Are you Prepared? Instrument Tuned?

I had a professor in my graduate education who always said to us, “be prepared”. He said it so often in fact that I don’t know if I ever really heard him. However, I think now that it’s likely one of the very best pieces of advice I ever had the privilege of hearing. "Being prepared" for life and it’s challenges is really a fairly simple thing, we just have to keep our instrument tuned up- our mind, body, and spirit. It is simple, but it not necessarily easy. Preparation takes practice, commitment and discipline. Sort of like clean teeth, if you want clean teeth, you brush and floss every day, not just right before your dentist appointment or whenever you have a toothache. Nope, you brush now, you prepare now, a little bit, every day.

Being prepared for life is the same thing. You never know when you’ll be hit with a crisis, a major decision or a serious conversation. But I'm certain that you will want to haveevery bit of your brain power, wisdom and emotional equilibrium in check - accessible for use.

How can you “be prepared” for what life will serve up?  It takes daily attention, and it takes practice. When we routinely pay attention to ourselves, our patterns, our pitfalls and abilities, we are better suited to withstand the storms when they come rolling in. When we aren’t taking good care of our mental and emotional health, the storms crash down much harder, much, much harder, because we aren’t prepared.

A few tips to tune up your emotional and mental instrument:

1. Exercise, a recent study out of Duke Universitycited as regular exercise as more effective at alleviating depression than some antidepressant medications.

2. Journal, begin to record your thoughts and emotions, your daily life, you will begin to see patterns and get to know how you’re moving through the world- essentially become more conscious of relationship patterns, mistakes  or coping mechanisms that you regularly use (the good and the ugly). Plus it’s also a great way to purge what is rumbling around in your mind.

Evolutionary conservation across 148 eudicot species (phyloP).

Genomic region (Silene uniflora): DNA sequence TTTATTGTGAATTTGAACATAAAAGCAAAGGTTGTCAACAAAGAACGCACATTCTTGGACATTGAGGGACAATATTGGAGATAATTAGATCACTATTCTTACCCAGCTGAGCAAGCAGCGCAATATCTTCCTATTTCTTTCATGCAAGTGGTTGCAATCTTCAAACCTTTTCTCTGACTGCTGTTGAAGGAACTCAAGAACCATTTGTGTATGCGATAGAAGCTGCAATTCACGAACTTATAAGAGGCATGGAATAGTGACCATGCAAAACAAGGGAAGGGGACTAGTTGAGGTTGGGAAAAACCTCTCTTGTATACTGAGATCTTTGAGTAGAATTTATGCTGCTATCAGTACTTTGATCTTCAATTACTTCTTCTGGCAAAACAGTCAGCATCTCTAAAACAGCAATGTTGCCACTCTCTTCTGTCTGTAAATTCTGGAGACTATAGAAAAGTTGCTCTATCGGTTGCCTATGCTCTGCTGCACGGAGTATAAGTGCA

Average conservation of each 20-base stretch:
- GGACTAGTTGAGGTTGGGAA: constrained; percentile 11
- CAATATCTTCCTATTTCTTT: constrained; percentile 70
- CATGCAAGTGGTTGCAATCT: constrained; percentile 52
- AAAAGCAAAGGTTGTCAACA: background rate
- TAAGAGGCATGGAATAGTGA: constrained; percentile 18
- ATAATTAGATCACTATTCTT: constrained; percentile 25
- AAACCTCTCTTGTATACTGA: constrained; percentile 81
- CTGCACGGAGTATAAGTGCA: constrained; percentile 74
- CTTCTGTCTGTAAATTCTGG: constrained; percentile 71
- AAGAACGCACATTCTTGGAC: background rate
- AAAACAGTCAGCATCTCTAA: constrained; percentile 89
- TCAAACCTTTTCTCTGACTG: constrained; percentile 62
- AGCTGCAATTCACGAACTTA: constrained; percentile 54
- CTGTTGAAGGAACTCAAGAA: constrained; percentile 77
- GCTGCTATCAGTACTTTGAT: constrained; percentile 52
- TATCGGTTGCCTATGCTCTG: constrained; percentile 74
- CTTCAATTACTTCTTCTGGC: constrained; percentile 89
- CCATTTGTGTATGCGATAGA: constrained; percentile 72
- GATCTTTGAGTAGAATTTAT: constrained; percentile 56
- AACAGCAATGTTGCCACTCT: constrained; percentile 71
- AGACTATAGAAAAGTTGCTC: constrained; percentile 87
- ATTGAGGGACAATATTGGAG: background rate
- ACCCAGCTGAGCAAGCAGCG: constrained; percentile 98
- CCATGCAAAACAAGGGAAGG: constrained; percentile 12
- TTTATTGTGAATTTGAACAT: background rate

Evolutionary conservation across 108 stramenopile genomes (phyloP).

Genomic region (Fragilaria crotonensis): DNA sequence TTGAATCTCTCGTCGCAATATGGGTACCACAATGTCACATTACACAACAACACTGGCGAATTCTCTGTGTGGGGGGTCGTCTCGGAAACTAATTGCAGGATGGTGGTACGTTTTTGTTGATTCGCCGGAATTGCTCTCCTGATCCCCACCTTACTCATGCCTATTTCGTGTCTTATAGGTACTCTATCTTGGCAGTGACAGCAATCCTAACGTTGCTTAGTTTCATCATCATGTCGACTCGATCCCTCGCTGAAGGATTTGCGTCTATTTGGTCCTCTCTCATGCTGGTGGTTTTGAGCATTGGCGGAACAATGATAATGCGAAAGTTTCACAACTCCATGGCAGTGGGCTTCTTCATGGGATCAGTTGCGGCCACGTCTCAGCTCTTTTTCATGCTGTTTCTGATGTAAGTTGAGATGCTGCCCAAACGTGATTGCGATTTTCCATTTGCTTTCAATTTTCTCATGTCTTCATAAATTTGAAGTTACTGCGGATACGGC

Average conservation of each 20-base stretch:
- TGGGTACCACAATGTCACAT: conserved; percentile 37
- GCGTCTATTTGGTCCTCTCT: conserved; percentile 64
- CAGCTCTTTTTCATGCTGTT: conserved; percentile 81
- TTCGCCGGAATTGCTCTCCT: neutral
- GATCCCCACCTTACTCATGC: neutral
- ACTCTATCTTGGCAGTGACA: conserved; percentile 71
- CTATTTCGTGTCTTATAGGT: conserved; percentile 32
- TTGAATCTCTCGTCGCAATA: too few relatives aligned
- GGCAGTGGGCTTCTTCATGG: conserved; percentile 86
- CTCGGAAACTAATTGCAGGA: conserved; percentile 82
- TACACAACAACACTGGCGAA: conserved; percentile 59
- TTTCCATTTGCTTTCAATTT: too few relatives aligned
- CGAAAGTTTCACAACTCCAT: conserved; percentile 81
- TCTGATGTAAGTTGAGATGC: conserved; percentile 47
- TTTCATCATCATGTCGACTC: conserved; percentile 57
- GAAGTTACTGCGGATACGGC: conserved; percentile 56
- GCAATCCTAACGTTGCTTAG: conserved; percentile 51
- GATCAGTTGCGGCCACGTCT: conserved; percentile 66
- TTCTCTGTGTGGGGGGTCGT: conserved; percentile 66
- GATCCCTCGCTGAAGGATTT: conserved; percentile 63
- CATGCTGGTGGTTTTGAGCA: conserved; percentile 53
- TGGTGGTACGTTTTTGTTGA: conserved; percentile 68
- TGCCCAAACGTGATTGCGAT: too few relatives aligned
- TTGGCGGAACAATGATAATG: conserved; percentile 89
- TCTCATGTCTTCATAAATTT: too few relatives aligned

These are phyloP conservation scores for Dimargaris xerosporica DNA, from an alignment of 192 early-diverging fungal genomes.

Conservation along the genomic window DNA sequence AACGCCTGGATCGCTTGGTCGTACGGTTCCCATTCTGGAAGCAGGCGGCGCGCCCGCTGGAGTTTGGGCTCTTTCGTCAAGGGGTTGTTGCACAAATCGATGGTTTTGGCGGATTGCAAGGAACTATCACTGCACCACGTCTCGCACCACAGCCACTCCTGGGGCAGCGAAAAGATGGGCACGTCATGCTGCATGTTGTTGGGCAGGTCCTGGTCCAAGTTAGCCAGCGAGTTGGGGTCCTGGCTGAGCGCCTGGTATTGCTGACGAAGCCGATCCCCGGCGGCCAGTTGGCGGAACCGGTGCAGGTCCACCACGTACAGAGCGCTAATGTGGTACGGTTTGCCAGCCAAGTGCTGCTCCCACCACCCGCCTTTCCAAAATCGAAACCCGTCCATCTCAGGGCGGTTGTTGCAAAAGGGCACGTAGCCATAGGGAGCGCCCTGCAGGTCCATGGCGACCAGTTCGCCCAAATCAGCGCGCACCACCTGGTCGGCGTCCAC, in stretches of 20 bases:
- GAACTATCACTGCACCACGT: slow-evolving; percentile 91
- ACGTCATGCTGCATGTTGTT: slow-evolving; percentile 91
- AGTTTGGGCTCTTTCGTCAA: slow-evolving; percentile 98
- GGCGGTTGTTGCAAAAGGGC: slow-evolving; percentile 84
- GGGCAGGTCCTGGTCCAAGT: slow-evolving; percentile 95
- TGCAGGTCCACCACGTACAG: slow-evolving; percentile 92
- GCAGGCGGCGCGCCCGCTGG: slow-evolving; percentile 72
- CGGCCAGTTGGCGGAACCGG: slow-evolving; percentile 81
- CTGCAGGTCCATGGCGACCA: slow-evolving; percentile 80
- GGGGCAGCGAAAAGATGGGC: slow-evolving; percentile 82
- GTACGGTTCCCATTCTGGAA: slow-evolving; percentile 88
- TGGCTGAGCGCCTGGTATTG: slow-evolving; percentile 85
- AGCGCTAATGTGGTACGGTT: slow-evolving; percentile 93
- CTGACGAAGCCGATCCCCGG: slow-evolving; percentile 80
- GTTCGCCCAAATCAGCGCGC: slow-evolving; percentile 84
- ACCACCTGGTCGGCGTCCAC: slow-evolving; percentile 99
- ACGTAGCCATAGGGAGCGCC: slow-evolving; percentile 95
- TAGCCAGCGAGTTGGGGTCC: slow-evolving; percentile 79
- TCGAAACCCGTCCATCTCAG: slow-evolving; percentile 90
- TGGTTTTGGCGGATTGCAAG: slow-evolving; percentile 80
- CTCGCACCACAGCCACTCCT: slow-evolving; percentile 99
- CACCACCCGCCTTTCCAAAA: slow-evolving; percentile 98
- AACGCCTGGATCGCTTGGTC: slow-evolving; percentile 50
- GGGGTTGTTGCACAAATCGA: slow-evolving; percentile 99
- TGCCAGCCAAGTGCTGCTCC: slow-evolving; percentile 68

3. Take inventory of your day. What were you most grateful for today? What would you like to have handled differently?  You can also begin to record these things in your journal. It's also a great practice to share with a loved one.

4. Take a time out each day either in the morning or at lunch, or even in the heat of an argument and breathe.Especially elongate the outbreath. This alleviates a bit of the amygala activation in the brain and will help you think a bit more clearly.

5.Try this mindfulness meditation exercise: After accumulating a few dishes, fill your sink with very warm soapy water, and begin to wash your dishes- only this time- pay extremely close attention to cleaning each dish - clean them like you've never cleaned them before- with your full attention. If you find yourself thinking about other things, simply bring your attention back to what you're doing. Take notice of how the water feels, how the dish feels in your hand, and take care to place each one delicately into the rack. This can be very pleasurable and relaxing- believe it or not- and it's a great way to re-tune yourself!

Keep your instrument tuned and you will likely play beautiful music. Rock on!